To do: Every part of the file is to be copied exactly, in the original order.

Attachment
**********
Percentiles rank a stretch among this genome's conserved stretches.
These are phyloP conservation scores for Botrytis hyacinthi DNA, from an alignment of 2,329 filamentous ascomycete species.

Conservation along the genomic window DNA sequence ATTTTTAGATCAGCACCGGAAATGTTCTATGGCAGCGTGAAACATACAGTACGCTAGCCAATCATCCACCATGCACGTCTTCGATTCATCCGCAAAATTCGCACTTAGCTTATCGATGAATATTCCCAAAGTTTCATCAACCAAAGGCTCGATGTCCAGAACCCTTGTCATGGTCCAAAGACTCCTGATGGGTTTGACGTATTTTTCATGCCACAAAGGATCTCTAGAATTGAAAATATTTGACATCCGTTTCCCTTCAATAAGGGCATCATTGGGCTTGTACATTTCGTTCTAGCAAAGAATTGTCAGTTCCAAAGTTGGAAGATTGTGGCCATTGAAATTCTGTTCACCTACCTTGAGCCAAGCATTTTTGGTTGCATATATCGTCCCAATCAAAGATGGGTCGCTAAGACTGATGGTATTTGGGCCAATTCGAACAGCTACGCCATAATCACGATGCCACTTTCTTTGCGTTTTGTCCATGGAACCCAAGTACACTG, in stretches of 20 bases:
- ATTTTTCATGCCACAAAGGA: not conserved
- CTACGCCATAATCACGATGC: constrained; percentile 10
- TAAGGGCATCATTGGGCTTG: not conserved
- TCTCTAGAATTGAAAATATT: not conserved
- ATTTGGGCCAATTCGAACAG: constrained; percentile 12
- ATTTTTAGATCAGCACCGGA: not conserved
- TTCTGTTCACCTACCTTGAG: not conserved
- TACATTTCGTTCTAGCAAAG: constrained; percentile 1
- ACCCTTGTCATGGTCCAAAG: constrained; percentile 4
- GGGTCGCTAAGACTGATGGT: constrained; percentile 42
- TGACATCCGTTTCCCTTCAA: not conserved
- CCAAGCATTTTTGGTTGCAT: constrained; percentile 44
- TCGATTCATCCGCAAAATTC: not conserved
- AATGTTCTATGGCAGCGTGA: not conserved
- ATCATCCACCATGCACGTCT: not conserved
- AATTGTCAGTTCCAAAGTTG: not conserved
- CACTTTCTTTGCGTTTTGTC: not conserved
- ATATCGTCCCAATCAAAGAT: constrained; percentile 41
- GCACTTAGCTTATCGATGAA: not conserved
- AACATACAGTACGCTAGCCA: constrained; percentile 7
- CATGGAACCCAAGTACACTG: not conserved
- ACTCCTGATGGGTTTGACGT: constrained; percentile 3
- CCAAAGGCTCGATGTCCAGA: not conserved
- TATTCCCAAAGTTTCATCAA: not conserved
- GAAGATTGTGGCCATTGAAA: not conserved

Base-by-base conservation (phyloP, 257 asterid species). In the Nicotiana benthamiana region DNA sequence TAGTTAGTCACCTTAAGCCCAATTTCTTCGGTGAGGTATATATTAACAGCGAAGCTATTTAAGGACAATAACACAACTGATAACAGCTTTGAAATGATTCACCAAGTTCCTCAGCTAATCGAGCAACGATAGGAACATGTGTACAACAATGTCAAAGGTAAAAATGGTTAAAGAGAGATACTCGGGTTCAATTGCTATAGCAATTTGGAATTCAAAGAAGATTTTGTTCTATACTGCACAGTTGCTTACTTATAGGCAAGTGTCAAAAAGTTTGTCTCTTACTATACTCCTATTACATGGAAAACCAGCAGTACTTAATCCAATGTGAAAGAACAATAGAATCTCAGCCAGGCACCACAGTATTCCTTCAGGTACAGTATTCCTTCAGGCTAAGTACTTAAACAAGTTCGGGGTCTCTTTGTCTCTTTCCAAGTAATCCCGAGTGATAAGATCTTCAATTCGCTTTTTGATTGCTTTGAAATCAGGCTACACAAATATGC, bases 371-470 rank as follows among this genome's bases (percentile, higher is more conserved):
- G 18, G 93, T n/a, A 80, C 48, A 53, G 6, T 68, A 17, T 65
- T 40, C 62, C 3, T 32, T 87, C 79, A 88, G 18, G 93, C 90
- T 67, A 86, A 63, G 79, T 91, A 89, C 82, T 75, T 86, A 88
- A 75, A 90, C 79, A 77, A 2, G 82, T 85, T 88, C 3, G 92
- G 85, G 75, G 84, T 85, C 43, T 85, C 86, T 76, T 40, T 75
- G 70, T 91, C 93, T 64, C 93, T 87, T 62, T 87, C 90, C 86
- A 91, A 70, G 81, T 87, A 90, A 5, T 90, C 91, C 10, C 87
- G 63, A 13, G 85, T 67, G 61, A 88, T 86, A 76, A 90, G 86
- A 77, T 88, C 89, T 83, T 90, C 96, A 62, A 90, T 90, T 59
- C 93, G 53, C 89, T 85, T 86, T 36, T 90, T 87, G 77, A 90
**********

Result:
Percentiles rank a stretch among this genome's conserved stretches.
These are phyloP conservation scores for Botrytis hyacinthi DNA, from an alignment of 2,329 filamentous ascomycete species.

Conservation along the genomic window DNA sequence ATTTTTAGATCAGCACCGGAAATGTTCTATGGCAGCGTGAAACATACAGTACGCTAGCCAATCATCCACCATGCACGTCTTCGATTCATCCGCAAAATTCGCACTTAGCTTATCGATGAATATTCCCAAAGTTTCATCAACCAAAGGCTCGATGTCCAGAACCCTTGTCATGGTCCAAAGACTCCTGATGGGTTTGACGTATTTTTCATGCCACAAAGGATCTCTAGAATTGAAAATATTTGACATCCGTTTCCCTTCAATAAGGGCATCATTGGGCTTGTACATTTCGTTCTAGCAAAGAATTGTCAGTTCCAAAGTTGGAAGATTGTGGCCATTGAAATTCTGTTCACCTACCTTGAGCCAAGCATTTTTGGTTGCATATATCGTCCCAATCAAAGATGGGTCGCTAAGACTGATGGTATTTGGGCCAATTCGAACAGCTACGCCATAATCACGATGCCACTTTCTTTGCGTTTTGTCCATGGAACCCAAGTACACTG, in stretches of 20 bases:
- ATTTTTCATGCCACAAAGGA: not conserved
- CTACGCCATAATCACGATGC: constrained; percentile 10
- TAAGGGCATCATTGGGCTTG: not conserved
- TCTCTAGAATTGAAAATATT: not conserved
- ATTTGGGCCAATTCGAACAG: constrained; percentile 12
- ATTTTTAGATCAGCACCGGA: not conserved
- TTCTGTTCACCTACCTTGAG: not conserved
- TACATTTCGTTCTAGCAAAG: constrained; percentile 1
- ACCCTTGTCATGGTCCAAAG: constrained; percentile 4
- GGGTCGCTAAGACTGATGGT: constrained; percentile 42
- TGACATCCGTTTCCCTTCAA: not conserved
- CCAAGCATTTTTGGTTGCAT: constrained; percentile 44
- TCGATTCATCCGCAAAATTC: not conserved
- AATGTTCTATGGCAGCGTGA: not conserved
- ATCATCCACCATGCACGTCT: not conserved
- AATTGTCAGTTCCAAAGTTG: not conserved
- CACTTTCTTTGCGTTTTGTC: not conserved
- ATATCGTCCCAATCAAAGAT: constrained; percentile 41
- GCACTTAGCTTATCGATGAA: not conserved
- AACATACAGTACGCTAGCCA: constrained; percentile 7
- CATGGAACCCAAGTACACTG: not conserved
- ACTCCTGATGGGTTTGACGT: constrained; percentile 3
- CCAAAGGCTCGATGTCCAGA: not conserved
- TATTCCCAAAGTTTCATCAA: not conserved
- GAAGATTGTGGCCATTGAAA: not conserved

Base-by-base conservation (phyloP, 257 asterid species). In the Nicotiana benthamiana region DNA sequence TAGTTAGTCACCTTAAGCCCAATTTCTTCGGTGAGGTATATATTAACAGCGAAGCTATTTAAGGACAATAACACAACTGATAACAGCTTTGAAATGATTCACCAAGTTCCTCAGCTAATCGAGCAACGATAGGAACATGTGTACAACAATGTCAAAGGTAAAAATGGTTAAAGAGAGATACTCGGGTTCAATTGCTATAGCAATTTGGAATTCAAAGAAGATTTTGTTCTATACTGCACAGTTGCTTACTTATAGGCAAGTGTCAAAAAGTTTGTCTCTTACTATACTCCTATTACATGGAAAACCAGCAGTACTTAATCCAATGTGAAAGAACAATAGAATCTCAGCCAGGCACCACAGTATTCCTTCAGGTACAGTATTCCTTCAGGCTAAGTACTTAAACAAGTTCGGGGTCTCTTTGTCTCTTTCCAAGTAATCCCGAGTGATAAGATCTTCAATTCGCTTTTTGATTGCTTTGAAATCAGGCTACACAAATATGC, bases 371-470 rank as follows among this genome's bases (percentile, higher is more conserved):
- G 18, G 93, T n/a, A 80, C 48, A 53, G 6, T 68, A 17, T 65
- T 40, C 62, C 3, T 32, T 87, C 79, A 88, G 18, G 93, C 90
- T 67, A 86, A 63, G 79, T 91, A 89, C 82, T 75, T 86, A 88
- A 75, A 90, C 79, A 77, A 2, G 82, T 85, T 88, C 3, G 92
- G 85, G 75, G 84, T 85, C 43, T 85, C 86, T 76, T 40, T 75
- G 70, T 91, C 93, T 64, C 93, T 87, T 62, T 87, C 90, C 86
- A 91, A 70, G 81, T 87, A 90, A 5, T 90, C 91, C 10, C 87
- G 63, A 13, G 85, T 67, G 61, A 88, T 86, A 76, A 90, G 86
- A 77, T 88, C 89, T 83, T 90, C 96, A 62, A 90, T 90, T 59
- C 93, G 53, C 89, T 85, T 86, T 36, T 90, T 87, G 77, A 90